COVID Policy Reform at Bay Path University
COVID Policy Reform at Bay Path University
Our futures as students as well as the careers of professors across the education sphere have suffered during the COVID pandemic. Many of us have had no choice but to take this impact in stride and adapt. In efforts to mitigate negative consequences of continuous changes in case numbers and adapting to 'new normals' seemingly every day, communication has been key in keeping the system running. Bay Path University has fallen far behind dozens of other universities and colleges in the region. Students’ frustrations due to a lack of consistent communication from those on the COVID Task Force are being vented and voiced into the void as we come closer to the expected start date of the Spring 2022 semester.
The most recent variant, Omicron, has a significant amount of data coming in daily that is suggesting vaccination or even boosters may not be enough to stop its spread. While symptoms are, thankfully, reported to be the most mild of any variant thus far, there is still potential, especially among a young, low risk student body, to possibly spread the virus to at-risk loved ones. The consistent inconsistencies in policy change are beginning to cause widespread flare-ups of a cognitive allergy; highly averse to copy-pasted, HR-approved responses to questions. If the lack of communication from the university leaves you scratching your head, it’s OK, you likely have an allergy to nonsense.
Will we be attending in person? Will we be starting off doing online classes? Will we do online classes for the whole semester? Knowledge is power. It is being granted that these are highly contentious decisions to make. But the worst choice, above all, is indecision. The time for the answer to these questions was weeks ago. There is now no excuse. This is a call for administrators to put aside the financial impact to the university, which is blatantly their main focus, and truly prioritize the health and safety of their students and staff they so frequently claim to care about. The philosophical concept of ‘parrhesia’ makes apparent the difficulty of speaking truth in the face of danger. We must not fear consequences from using our voices to protect ourselves and others when inept policy runs awry of reason and logic.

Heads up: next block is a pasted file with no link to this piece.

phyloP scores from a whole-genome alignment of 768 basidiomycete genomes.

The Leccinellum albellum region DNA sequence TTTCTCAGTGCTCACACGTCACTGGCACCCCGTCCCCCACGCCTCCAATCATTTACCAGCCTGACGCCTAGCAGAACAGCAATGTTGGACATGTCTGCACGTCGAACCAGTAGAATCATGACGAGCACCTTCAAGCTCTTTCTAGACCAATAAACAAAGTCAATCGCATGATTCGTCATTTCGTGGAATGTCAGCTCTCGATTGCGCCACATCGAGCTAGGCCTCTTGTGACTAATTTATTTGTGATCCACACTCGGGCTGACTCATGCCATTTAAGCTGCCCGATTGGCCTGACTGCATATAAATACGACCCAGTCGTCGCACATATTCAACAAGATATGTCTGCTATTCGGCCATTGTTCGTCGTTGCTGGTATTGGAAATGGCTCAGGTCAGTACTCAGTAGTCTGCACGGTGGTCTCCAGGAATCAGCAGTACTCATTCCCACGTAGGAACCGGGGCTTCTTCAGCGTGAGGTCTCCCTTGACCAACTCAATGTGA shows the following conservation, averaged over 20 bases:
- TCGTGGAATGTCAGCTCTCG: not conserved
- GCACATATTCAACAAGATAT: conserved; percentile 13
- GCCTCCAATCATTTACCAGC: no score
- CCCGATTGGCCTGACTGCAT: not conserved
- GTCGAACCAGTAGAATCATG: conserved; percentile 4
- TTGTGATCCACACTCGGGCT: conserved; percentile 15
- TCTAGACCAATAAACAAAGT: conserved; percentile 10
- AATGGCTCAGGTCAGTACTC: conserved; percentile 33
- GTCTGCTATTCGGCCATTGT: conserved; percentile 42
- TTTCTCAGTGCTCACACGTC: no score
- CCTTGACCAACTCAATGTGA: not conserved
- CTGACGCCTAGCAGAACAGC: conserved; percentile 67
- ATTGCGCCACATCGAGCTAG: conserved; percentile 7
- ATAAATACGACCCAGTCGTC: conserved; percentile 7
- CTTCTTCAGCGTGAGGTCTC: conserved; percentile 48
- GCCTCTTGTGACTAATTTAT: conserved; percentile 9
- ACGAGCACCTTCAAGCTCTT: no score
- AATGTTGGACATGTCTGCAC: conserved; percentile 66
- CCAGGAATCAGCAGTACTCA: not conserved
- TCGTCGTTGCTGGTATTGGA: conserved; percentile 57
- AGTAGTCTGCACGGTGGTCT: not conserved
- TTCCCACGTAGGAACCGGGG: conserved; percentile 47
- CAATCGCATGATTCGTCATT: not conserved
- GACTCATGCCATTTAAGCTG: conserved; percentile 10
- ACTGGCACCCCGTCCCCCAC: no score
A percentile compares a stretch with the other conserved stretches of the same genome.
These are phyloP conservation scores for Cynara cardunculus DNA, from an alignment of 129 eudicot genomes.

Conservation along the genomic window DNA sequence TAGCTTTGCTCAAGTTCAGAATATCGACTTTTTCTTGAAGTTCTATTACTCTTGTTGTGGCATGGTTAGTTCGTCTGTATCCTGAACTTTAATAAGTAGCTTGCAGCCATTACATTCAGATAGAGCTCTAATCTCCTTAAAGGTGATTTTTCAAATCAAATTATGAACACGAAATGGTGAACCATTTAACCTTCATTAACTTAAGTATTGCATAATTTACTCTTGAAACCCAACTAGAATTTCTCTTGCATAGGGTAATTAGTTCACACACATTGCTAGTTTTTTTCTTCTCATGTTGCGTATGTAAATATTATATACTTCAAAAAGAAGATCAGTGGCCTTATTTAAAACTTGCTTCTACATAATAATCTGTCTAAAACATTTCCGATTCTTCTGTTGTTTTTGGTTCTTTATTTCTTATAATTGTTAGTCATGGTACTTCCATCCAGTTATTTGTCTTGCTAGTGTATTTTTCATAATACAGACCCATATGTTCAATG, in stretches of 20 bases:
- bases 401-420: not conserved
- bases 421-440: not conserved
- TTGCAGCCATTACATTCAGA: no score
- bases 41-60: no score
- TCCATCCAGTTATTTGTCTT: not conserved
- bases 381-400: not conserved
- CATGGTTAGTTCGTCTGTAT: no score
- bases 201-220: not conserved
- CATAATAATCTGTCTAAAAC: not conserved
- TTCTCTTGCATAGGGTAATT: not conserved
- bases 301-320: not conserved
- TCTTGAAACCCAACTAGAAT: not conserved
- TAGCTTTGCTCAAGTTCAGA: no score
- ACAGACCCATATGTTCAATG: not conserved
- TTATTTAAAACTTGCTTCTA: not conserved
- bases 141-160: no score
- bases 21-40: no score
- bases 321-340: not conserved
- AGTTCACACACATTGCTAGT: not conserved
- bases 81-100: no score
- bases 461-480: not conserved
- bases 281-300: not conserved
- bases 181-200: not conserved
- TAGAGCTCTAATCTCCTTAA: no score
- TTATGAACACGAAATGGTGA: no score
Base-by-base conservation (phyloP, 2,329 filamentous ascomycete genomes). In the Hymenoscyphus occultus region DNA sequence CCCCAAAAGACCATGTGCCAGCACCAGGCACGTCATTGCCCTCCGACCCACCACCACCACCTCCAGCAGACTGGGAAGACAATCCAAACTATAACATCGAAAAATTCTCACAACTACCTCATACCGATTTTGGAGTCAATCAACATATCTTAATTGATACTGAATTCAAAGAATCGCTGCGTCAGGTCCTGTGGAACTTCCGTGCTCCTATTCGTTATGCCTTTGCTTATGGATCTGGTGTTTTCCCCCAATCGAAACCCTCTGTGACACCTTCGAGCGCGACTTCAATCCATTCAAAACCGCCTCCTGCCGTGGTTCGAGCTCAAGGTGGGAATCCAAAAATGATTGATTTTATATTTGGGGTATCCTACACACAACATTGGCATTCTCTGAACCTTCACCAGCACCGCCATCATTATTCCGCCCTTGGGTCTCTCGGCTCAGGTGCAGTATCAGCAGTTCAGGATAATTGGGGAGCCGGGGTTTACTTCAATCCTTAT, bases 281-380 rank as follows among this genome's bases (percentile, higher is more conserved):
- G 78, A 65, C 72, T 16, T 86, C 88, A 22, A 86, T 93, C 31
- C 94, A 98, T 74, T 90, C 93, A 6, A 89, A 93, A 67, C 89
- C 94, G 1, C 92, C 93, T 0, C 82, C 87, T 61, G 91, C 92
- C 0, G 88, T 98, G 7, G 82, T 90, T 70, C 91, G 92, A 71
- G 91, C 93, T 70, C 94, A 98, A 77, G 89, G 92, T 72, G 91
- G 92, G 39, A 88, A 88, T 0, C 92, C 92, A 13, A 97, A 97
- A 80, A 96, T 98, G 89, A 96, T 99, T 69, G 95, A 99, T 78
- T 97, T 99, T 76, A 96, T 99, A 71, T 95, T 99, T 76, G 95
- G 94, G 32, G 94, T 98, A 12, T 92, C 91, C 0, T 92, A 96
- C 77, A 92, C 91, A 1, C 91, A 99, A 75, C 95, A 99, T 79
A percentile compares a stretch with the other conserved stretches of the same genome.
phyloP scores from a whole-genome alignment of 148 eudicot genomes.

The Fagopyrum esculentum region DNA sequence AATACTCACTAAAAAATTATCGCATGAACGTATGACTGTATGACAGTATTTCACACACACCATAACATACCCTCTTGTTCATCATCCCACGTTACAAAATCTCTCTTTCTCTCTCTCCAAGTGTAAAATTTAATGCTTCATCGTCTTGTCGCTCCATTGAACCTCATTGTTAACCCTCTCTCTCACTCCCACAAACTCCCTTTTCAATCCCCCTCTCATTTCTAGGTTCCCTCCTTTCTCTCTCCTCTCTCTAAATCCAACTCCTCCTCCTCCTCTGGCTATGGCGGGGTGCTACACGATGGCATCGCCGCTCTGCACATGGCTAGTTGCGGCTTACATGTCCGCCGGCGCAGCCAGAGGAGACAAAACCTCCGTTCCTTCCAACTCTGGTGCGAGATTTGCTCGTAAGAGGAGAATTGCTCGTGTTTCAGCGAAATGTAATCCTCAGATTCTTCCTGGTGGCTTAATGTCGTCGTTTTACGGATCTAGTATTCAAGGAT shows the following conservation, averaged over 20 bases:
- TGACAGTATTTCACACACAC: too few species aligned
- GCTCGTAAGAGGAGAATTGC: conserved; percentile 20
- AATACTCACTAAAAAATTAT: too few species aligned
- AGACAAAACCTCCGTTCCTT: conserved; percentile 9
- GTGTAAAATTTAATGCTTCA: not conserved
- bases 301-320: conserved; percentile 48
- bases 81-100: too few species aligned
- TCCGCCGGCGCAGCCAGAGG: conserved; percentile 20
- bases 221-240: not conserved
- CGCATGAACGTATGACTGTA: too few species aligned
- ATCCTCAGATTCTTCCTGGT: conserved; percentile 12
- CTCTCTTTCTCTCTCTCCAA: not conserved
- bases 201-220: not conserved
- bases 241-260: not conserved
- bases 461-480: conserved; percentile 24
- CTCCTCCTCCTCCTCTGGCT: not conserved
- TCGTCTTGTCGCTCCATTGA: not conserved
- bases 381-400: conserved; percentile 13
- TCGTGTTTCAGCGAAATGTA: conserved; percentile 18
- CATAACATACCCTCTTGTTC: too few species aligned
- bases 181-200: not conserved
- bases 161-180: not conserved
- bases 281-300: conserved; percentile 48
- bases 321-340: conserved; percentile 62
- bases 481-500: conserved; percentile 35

We know that administration from all professions and workforces are scrambling to adapt. We are a generation whose futures are being toyed with enough by constant shifts in national policy related to the pandemic. Don't let our trust in your leadership as university leaders wane any further. Rebuild that trust. Communicate with us when things are difficult. Tell us if you are also having trouble hearing from policy makers locally, regionally, or nationally who are meant to provide you, the administrators, with guidance. Our frustrations with you mirror your frustrations with them, we are left to surmise. We are, truly, all in this together. If you don't know an answer to a question, state it clearly. Show us the efforts you've made to find the answers.
What we as students are asking for is that the decision the university makes is this:
Students can decide for themselves if they attend in person or online, and not be penalized for choosing one or the other. Students may freely come into a class one day, or do it online the next time. Anticipating that there will inevitably be students who do test positive for COVID and are unable to attend class for some period of time, having a contingency to run classes as hybrid from the start seems the only logical choice that can be made given the circumstances. It will be the most accommodating and inclusive for the students that have family members who are at high risk for developing serious illness from COVID. They will not have to choose between furthering their education or putting loved ones at risk – they can accomplish both and sacrifice nothing.
Here is a copy of Bay Path’s ‘Guiding Principles’. They are failing to adhere to their own statements on numerous fronts:
First, all aspects of the health and well-being of all our students and our entire community are paramount.
Second, the delivery of our academic programs, services, and co-curricular activities will continue to foster achievement and engagement among each of our unique student populations.
Third, our decision-making is based on data, science, and the guidelines established by external experts, and we will be prepared to respond quickly and effectively as demanded by evolving public-health concerns.
And finally, our ability to teach and learn together in a safe environment requires that all members of our community lean on one another and follow established guidelines consistently and compassionately. “We all share and accept the responsibility for keeping ourselves and each other healthy.”
We will end with a quote from the late physicist Richard Feynman, who once stated, ever so presciently, “I would rather have questions that can't be answered than answers that can't be questioned.”